When you are nature journaling or even urban sketching you can produce more compelling sketches faster if you have watercolor. As it turns out there are tons of watercolor and palette options out there. However, finding a good portable palette and choosing watercolors that work well is a daunting task. You could spend all your time looking for the right supplies and not have any time left over for making art! Therefore, I’m gonna help you avoid that problem by showing you the best watercolor palette I have found. Let’s get into it. Cue the drum roll!

The best watercolor palette for nature sketching and journaling is the customized palette by John Muir Laws!

You can buy one of these palettes on his website here. But be warned, these palettes are hand made and often run out of stuck so be sure to get yours first. Or you can even make your own from John Muir Laws’ instructions because he is such an amazing and generous guys (more details on how to make your own palette below).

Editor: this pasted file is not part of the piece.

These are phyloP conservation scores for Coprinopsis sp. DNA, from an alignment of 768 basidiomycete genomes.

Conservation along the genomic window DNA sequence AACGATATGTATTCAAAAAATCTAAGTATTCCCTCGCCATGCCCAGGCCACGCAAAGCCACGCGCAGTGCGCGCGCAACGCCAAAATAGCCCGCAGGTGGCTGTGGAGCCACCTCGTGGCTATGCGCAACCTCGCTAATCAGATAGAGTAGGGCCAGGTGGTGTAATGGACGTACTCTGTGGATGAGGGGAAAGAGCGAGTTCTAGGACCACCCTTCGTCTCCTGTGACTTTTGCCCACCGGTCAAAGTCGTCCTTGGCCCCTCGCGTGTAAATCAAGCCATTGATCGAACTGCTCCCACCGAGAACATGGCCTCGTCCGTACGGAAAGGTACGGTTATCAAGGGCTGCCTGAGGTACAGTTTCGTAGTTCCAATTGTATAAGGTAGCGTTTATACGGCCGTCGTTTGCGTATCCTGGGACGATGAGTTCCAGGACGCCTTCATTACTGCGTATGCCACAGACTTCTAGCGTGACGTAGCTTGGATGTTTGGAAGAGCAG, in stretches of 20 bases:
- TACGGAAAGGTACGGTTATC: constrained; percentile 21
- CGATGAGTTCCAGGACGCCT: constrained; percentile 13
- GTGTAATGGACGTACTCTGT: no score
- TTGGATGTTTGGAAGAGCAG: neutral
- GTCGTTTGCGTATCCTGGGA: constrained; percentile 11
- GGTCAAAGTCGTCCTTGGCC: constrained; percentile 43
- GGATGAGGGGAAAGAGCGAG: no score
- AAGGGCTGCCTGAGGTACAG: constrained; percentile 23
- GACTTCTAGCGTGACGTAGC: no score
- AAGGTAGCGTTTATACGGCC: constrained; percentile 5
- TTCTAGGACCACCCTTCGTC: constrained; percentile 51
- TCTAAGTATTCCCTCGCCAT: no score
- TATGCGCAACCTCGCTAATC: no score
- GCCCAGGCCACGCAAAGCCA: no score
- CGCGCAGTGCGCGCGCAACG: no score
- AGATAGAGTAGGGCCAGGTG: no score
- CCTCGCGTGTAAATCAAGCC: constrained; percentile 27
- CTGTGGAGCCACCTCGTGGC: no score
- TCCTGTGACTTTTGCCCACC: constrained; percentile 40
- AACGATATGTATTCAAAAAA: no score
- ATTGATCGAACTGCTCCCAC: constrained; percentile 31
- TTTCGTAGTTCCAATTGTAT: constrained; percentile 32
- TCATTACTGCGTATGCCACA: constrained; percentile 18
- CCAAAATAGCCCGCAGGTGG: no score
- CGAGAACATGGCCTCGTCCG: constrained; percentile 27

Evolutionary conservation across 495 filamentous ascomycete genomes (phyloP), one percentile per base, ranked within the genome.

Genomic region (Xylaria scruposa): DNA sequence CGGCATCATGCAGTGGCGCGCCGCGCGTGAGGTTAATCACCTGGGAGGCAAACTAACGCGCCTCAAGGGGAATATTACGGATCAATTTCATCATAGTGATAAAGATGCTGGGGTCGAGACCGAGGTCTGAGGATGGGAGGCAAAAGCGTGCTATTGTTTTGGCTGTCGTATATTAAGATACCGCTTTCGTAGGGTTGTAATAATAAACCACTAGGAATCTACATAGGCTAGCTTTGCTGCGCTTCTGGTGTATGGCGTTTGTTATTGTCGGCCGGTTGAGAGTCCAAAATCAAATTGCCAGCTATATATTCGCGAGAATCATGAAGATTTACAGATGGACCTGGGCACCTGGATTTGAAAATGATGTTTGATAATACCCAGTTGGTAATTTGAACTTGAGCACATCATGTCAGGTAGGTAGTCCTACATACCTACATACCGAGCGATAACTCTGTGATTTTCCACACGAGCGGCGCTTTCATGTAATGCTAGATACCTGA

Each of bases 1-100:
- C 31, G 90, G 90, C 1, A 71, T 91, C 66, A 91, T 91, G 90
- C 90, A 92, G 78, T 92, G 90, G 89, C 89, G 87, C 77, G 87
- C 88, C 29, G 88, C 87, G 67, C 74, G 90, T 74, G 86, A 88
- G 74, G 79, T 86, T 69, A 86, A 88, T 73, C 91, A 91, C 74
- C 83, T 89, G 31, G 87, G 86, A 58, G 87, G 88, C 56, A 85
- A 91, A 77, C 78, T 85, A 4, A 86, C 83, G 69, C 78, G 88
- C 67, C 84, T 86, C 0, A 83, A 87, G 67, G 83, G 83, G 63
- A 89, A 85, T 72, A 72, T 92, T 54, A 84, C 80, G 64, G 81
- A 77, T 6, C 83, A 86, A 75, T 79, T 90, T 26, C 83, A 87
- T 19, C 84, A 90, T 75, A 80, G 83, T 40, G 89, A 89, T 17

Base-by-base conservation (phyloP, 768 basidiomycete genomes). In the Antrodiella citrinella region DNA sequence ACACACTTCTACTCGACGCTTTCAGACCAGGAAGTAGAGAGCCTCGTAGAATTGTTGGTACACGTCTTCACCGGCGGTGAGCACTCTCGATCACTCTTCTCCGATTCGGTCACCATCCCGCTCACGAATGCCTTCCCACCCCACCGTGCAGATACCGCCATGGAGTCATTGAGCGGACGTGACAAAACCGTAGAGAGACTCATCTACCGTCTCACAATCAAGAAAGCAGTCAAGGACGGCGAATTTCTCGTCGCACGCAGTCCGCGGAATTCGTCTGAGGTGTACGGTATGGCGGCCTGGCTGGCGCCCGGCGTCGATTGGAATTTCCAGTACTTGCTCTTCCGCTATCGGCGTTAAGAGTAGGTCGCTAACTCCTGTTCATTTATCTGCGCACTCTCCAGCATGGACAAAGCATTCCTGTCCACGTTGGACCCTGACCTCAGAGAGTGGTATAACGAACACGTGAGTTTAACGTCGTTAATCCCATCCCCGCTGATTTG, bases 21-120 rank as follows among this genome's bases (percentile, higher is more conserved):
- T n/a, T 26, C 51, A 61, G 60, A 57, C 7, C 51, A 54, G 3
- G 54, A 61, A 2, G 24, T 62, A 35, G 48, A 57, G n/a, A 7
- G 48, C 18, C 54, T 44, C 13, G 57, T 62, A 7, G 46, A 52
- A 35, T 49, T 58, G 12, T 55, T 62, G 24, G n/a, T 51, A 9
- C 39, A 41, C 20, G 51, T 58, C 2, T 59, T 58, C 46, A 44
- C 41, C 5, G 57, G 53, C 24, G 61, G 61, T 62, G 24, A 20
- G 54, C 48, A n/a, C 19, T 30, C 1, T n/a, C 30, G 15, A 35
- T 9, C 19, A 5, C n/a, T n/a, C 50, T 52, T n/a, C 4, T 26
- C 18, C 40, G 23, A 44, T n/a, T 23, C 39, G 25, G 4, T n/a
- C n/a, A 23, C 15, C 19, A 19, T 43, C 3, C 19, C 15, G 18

Using the JML watercolor palette in the field
Me using the John Muir Laws watercolor palette for nature journaling.

4 Reasons it is the Best Watercolor Palette

  1. You are going to save so much money! Because this one art tool can eliminate the need for hundreds and hundreds of dollars of other art supplies. You can make so many combinations with the 32 watercolors included in this palette. Also, watercolors are so concentrated they will last a long time.
  2. Excellent Color Choices! Because a professional illustrator and naturalist has carefully chosen all 32 colors you can avoid the guesswork. Therefore you can focus on making the art and learning how to use the colors in your paintings. Most of the colors come from Daniel Smith Fine Watercolors, a small company based in the US that still cares about quality art supplies.
  3. So Organized and Compact! From the arrangement of the colors to the clear labeling on the outside this watercolor kit is dialed in! There are also mixing areas in all the right places. You don’t have to experiment over and over again to find a system because John Muir Laws has done it for you. The kit is also compact enough to fit in your purse or back pocket. That’s a lot of art power in your pocket!